"While the Perses may think the 2005 is the summit of winemaking at Pavie, this vintage certainly gives serious competition to both the 2005 and 2000. It is certainly the most opulent and luxuriously rich wine Pavie has ever made (and that is saying something). Pavie’s style of low yields, ripe fruit and serious extraction does produce, even in lighter vintages, a very concentrated and dense wine, but in the great years, the results are legendary. This wine has an inky purple color and a stunningly sweet, ripe nose of mulberries, blackberries, blackcurrants, licorice and incense. The oak still has some presence in the aromatics, as well as in the full-bodied, very concentrated, skyscraper-like mouthfeel and texture. This wine feels almost as if you could lose your palate in it, it is so dense and deep, yet at the same time it possesses silky tannins and rather remarkable purity, balance, and a good 60-second-plus finish. This is an amazing wine and probably will be drinkable in 5-10 years (although actually it could be drunk now because of the vintage’s voluptuous texture), and again, seems to have 50 or more years of longevity. It is clearly a modern Bordeaux legend. Pavie is widely acclaimed as one of Bordeaux’s greatest terroirs, of largely limestone and clay soils. Brilliantly situated with a sunny, southern exposure and exceptional drainage, Pavie potentially rivals nearby Ausone, the oldest and possibly the most famous estate in Bordeaux. Pavie’s other nearby neighbors include, Pavie-Macquin and Troplong-Mondot to the north, Larcis-Ducasse to the southeast and La Gaffelière and Saint-Georges Côte Pavie to the west . . . . Currently, the vineyard is planted with 60% Merlot, 25% Cabernet Franc and 15% Cabernet Sauvignon, but the actual blend for each vintage tends to possess slightly higher amounts of Merlot. A perfectionist, owner Gérard Perse is flexible with the percentage of new oak, as well as how long the wine is aged in cask. Great vintages can get 100% new oak and spend up to 32 months in barrel. Lesser years are bottled after 18 months and see at least 30% less new oak.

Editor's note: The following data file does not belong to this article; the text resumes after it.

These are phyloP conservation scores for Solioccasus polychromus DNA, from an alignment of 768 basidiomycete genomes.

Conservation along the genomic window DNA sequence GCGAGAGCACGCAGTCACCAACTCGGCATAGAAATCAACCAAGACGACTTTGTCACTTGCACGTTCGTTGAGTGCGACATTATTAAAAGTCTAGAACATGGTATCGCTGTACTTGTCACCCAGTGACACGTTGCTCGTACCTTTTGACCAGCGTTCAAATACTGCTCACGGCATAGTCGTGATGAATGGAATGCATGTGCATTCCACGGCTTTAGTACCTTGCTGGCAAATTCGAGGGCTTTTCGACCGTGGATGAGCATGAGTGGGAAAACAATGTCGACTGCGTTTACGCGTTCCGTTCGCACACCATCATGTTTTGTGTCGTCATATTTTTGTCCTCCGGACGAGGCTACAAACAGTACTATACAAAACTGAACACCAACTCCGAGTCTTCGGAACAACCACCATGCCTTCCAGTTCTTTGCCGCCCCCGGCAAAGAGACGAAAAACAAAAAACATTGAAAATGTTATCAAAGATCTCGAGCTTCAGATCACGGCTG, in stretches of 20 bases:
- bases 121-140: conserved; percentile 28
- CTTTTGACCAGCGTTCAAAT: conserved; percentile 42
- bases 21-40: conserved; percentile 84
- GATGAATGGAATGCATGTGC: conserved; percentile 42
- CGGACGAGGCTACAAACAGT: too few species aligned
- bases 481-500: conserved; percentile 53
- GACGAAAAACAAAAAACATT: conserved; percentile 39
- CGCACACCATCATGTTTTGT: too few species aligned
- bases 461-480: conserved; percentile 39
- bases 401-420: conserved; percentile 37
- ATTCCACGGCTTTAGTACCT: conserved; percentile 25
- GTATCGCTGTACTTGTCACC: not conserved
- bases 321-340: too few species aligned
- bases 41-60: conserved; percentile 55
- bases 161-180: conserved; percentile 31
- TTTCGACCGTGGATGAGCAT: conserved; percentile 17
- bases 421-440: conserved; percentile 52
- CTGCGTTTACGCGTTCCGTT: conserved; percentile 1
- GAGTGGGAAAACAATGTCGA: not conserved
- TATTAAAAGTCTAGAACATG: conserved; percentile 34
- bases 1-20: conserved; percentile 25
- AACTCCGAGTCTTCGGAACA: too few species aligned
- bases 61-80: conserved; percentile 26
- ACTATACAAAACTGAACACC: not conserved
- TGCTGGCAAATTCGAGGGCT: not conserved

There is no fining or filtration." Wine Advocate #220, Aug 2015